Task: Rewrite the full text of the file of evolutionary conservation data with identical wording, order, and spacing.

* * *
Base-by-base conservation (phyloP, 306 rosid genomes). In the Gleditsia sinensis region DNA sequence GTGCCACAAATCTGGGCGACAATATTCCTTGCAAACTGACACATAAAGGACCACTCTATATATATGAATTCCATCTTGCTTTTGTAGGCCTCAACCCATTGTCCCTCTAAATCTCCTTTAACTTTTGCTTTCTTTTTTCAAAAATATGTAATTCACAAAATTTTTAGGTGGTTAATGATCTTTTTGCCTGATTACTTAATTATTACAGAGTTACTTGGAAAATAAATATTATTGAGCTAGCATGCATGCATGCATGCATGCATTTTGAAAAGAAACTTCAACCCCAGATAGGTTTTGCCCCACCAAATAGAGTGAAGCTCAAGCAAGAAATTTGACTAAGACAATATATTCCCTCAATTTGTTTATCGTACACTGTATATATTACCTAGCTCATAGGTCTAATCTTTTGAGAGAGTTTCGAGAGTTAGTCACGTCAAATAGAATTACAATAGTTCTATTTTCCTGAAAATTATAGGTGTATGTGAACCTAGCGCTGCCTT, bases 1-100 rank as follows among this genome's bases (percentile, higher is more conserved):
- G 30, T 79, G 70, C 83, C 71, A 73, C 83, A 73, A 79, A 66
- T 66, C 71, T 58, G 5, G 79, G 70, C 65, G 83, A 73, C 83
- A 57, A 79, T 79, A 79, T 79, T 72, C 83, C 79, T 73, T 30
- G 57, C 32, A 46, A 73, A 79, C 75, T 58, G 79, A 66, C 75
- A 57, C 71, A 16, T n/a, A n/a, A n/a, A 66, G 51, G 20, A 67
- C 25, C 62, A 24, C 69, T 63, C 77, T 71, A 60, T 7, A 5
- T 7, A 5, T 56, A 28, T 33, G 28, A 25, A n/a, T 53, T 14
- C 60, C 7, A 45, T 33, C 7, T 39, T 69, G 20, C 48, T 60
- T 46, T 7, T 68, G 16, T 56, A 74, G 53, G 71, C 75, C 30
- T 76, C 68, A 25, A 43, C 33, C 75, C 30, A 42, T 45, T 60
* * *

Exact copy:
Base-by-base conservation (phyloP, 306 rosid genomes). In the Gleditsia sinensis region DNA sequence GTGCCACAAATCTGGGCGACAATATTCCTTGCAAACTGACACATAAAGGACCACTCTATATATATGAATTCCATCTTGCTTTTGTAGGCCTCAACCCATTGTCCCTCTAAATCTCCTTTAACTTTTGCTTTCTTTTTTCAAAAATATGTAATTCACAAAATTTTTAGGTGGTTAATGATCTTTTTGCCTGATTACTTAATTATTACAGAGTTACTTGGAAAATAAATATTATTGAGCTAGCATGCATGCATGCATGCATGCATTTTGAAAAGAAACTTCAACCCCAGATAGGTTTTGCCCCACCAAATAGAGTGAAGCTCAAGCAAGAAATTTGACTAAGACAATATATTCCCTCAATTTGTTTATCGTACACTGTATATATTACCTAGCTCATAGGTCTAATCTTTTGAGAGAGTTTCGAGAGTTAGTCACGTCAAATAGAATTACAATAGTTCTATTTTCCTGAAAATTATAGGTGTATGTGAACCTAGCGCTGCCTT, bases 1-100 rank as follows among this genome's bases (percentile, higher is more conserved):
- G 30, T 79, G 70, C 83, C 71, A 73, C 83, A 73, A 79, A 66
- T 66, C 71, T 58, G 5, G 79, G 70, C 65, G 83, A 73, C 83
- A 57, A 79, T 79, A 79, T 79, T 72, C 83, C 79, T 73, T 30
- G 57, C 32, A 46, A 73, A 79, C 75, T 58, G 79, A 66, C 75
- A 57, C 71, A 16, T n/a, A n/a, A n/a, A 66, G 51, G 20, A 67
- C 25, C 62, A 24, C 69, T 63, C 77, T 71, A 60, T 7, A 5
- T 7, A 5, T 56, A 28, T 33, G 28, A 25, A n/a, T 53, T 14
- C 60, C 7, A 45, T 33, C 7, T 39, T 69, G 20, C 48, T 60
- T 46, T 7, T 68, G 16, T 56, A 74, G 53, G 71, C 75, C 30
- T 76, C 68, A 25, A 43, C 33, C 75, C 30, A 42, T 45, T 60